I offered my back to those who beat me,
my cheeks to those who pulled out my beard;
I did not hide my face
from mocking and spitting.
Because the Sovereign Lord helps me,
I will not be disgraced.
Isaiah 50:6-7 (NIV)
The ancient prophets wrote in poetic form. The verse of today’s chapter is a poem, though it is nothing like the pithy rhyme of a Hallmark card, which is about the only poetry consumed by most people I know. Nevertheless, knowledgable commentators have called Isaiah’s poetry “unsurpassed” among the ancient writers who penned the poetry in God’s Message.
This is, perhaps, one of the reasons that the prophets get scant attention and appreciation among contemporary believers. A verse quoted here, a Pinterest-worthy line there, and maybe a cross-reference for study. That’s about it. I get it. Poetry isn’t exactly a popular art form in today’s contemporary world of force-fed sound bytes. Add to it the complexities of translation and both historical and cultural context, and it’s a lot to wade through.
We’re now 50 chapters into Isaiah’s works (16 more to go). As I read this morning, I could feel the “voice” of his poetic verse change at verse four. Isaiah started off with “This is what the LORD says” but then in switches into the voice of the “servant” who says “The sovereign LORD has given me an instructed tongue.”
Wait a minute. If it is the Lord saying this to Isaiah, then who is the “Sovereign Lord” to which the verse refers and who is the person speaking to the “Sovereign Lord”?
There answer is that there are four “Servant Songs” penned by Isaiah (they are in chapters 42, 49, 50, and 54). They are unique in the exhaustive book of Isaiah’s prophetic works. They are the only place that Isaiah uses the exact Hebrew term for “Sovereign Lord.” The “Servant Songs” are the scripted words of Messiah.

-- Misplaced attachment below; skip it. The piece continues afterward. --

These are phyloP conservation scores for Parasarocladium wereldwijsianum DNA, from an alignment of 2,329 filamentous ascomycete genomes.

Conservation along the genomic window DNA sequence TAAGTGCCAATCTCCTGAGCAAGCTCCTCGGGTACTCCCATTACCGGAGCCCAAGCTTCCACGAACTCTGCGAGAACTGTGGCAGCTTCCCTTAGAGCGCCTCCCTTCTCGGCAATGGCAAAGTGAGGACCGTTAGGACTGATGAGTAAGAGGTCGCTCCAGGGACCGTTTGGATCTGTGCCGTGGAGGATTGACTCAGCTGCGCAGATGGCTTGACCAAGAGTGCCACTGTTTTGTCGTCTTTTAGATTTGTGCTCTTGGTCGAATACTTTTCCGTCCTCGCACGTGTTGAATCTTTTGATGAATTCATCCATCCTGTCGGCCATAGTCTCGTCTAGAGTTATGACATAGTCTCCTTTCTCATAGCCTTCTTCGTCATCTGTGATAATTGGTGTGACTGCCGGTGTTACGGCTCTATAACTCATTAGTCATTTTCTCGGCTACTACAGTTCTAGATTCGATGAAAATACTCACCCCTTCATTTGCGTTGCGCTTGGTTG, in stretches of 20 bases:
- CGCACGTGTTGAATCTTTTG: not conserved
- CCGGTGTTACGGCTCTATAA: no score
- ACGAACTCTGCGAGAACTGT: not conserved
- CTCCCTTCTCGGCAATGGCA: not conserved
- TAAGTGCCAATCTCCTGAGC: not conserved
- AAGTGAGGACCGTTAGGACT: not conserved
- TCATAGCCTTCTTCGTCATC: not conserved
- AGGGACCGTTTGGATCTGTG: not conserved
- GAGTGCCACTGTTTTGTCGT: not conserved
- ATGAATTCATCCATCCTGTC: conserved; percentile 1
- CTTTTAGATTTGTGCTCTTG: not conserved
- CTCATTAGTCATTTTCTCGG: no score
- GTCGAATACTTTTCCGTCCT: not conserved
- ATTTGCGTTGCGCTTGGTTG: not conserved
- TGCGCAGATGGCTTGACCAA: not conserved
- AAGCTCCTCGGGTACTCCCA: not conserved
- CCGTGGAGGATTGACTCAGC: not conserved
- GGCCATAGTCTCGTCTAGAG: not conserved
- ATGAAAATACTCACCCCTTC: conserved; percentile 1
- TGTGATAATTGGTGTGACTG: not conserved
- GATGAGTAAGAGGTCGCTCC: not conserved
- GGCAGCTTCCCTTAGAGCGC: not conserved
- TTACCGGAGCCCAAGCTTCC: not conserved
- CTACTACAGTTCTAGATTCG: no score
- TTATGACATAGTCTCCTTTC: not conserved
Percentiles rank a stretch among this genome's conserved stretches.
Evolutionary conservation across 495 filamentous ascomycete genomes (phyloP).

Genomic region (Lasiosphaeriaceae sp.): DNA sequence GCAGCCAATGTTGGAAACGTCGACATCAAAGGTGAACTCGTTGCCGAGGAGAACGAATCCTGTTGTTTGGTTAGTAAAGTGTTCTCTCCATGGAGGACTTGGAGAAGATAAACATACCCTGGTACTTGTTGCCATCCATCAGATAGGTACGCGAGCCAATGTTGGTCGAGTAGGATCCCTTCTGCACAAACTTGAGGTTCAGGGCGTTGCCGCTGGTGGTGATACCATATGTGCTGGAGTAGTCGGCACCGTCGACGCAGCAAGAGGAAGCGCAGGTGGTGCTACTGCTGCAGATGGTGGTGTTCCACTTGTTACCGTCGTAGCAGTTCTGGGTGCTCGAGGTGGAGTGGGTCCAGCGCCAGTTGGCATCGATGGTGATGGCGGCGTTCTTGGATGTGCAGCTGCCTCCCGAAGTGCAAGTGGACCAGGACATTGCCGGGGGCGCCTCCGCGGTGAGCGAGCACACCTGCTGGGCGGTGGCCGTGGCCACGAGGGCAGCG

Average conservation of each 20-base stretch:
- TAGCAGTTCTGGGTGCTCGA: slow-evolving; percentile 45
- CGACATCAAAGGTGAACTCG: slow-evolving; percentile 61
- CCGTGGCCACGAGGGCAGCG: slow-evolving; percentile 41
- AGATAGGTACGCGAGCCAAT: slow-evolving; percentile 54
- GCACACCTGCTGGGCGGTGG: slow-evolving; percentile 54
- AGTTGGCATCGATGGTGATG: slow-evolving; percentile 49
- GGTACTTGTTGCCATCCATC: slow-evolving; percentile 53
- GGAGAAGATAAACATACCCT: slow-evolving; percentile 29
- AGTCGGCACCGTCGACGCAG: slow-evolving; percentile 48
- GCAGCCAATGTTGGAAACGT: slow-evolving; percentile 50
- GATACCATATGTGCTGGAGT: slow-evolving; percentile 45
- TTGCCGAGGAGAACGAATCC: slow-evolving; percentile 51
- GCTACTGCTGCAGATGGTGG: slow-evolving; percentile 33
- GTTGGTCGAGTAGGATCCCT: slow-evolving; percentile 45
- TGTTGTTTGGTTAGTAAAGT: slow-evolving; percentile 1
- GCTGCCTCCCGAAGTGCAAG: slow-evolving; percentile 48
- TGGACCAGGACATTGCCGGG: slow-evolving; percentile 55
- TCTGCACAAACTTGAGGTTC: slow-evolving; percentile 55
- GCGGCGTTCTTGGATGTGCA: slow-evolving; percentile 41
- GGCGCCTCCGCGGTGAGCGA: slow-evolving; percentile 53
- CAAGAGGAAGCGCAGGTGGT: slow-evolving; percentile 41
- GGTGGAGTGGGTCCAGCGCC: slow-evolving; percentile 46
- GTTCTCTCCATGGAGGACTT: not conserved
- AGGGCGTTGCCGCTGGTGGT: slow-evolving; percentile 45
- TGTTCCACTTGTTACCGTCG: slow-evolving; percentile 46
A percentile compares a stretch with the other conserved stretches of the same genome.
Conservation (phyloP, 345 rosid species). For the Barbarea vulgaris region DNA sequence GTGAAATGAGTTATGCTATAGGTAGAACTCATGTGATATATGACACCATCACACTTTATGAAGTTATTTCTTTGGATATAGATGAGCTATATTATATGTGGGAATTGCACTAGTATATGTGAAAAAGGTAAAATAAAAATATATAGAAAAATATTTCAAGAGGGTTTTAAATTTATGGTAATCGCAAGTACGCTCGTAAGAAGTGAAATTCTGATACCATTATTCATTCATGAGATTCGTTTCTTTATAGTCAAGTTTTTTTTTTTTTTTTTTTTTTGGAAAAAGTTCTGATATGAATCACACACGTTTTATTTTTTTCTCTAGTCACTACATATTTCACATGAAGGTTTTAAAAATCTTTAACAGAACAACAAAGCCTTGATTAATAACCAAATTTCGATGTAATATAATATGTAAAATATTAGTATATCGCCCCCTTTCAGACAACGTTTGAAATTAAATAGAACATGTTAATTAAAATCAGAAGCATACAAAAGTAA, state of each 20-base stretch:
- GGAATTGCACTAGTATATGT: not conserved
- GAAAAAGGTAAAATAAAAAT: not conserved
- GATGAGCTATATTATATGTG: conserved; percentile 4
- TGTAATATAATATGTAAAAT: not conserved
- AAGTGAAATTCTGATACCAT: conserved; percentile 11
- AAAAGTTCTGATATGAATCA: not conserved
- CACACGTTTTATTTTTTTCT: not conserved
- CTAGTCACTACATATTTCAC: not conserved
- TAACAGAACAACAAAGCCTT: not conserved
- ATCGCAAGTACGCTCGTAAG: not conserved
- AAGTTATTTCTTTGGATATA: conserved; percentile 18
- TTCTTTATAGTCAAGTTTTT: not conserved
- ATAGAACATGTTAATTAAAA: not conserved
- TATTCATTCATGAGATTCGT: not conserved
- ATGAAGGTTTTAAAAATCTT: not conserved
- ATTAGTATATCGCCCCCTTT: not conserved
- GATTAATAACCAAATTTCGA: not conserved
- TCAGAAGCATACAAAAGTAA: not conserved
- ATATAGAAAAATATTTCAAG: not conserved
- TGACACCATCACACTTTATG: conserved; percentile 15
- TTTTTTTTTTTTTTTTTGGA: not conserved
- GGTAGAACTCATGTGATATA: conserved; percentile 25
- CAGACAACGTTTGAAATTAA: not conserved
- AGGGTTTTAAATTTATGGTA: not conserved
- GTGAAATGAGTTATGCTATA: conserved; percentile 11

In today’s chapter, the servant song prophetically prefigures the trial and suffering of Jesus at the hands of both the religious and political powers of His day. Read through the verse I’ve pasted at the top of this post. It’s as if Isaiah is storyboarding the scene of Jesus’ trial before the religious leaders and the Roman governor, and he’s writing this over 500 years before it happened.
This morning I am thankful for a Creator God who is artist, story teller, and poet. I’m appreciative of ancient prophetic poems that preview future events. I’m reminded once again of the eternal epic in which I find myself living. This Great Story is so much larger than the ice storms, business travel, and task list of my day, yet it systemically wraps the most minute and seemingly insignificant pieces of my day into the embrace of its interconnectedness.